Achim Edelmann, Tom Wolff, Danielle Montagne, and Christopher A. Bail
Annual Review of Sociology, Volume 46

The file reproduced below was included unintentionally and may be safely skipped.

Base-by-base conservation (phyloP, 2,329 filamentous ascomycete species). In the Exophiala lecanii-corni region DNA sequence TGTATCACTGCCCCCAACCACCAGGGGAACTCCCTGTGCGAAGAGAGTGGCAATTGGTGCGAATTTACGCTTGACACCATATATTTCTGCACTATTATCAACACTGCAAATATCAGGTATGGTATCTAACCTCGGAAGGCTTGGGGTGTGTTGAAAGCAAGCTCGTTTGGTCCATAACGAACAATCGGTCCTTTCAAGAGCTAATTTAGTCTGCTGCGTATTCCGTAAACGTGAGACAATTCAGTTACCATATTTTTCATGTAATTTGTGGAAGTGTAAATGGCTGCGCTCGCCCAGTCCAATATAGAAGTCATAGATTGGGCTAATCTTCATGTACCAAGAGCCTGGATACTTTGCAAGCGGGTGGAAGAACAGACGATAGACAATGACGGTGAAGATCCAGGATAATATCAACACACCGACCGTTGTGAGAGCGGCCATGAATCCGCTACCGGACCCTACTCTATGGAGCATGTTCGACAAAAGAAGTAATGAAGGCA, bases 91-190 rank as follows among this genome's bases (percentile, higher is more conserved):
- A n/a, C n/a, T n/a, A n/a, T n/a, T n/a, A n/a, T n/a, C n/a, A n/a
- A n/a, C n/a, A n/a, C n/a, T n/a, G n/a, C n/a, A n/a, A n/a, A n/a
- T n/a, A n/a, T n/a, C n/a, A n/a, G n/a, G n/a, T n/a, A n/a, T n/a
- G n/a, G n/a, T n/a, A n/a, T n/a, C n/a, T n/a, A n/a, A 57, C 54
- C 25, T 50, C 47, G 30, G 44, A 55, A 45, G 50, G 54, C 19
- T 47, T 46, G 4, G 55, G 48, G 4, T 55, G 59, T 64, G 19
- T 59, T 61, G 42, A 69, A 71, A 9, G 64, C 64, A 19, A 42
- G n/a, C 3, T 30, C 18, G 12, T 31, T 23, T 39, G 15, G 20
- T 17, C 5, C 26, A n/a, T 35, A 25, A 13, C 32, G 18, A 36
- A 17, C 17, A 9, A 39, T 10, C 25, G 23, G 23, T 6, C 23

The integration of social science with computer science and engineering fields has produced a new area of study: computational social science. This field applies computational methods to novel sources of digital data such as social media, administrative records, and historical archives to develop theories of human behavior. We review the evolution of this field within sociology via bibliometric analysis and in-depth analysis of the following subfields where this new work is appearing most rapidly: (a) social network analysis and group formation; (b) collective behavior and political sociology; (c) the sociology of knowledge; (d) cultural sociology, social psychology, and emotions; (e) the production of culture; ( f ) economic sociology and organizations; and (g) demography and population studies. Our review reveals that sociologists are not only at the center of cutting-edge research that addresses longstanding questions about human behavior but also developing new lines of inquiry about digital spaces as well. We conclude by discussing challenging new obstacles in the field, calling for increased attention to sociological theory, and identifying new areas where computational social science might be further integrated into mainstream sociology.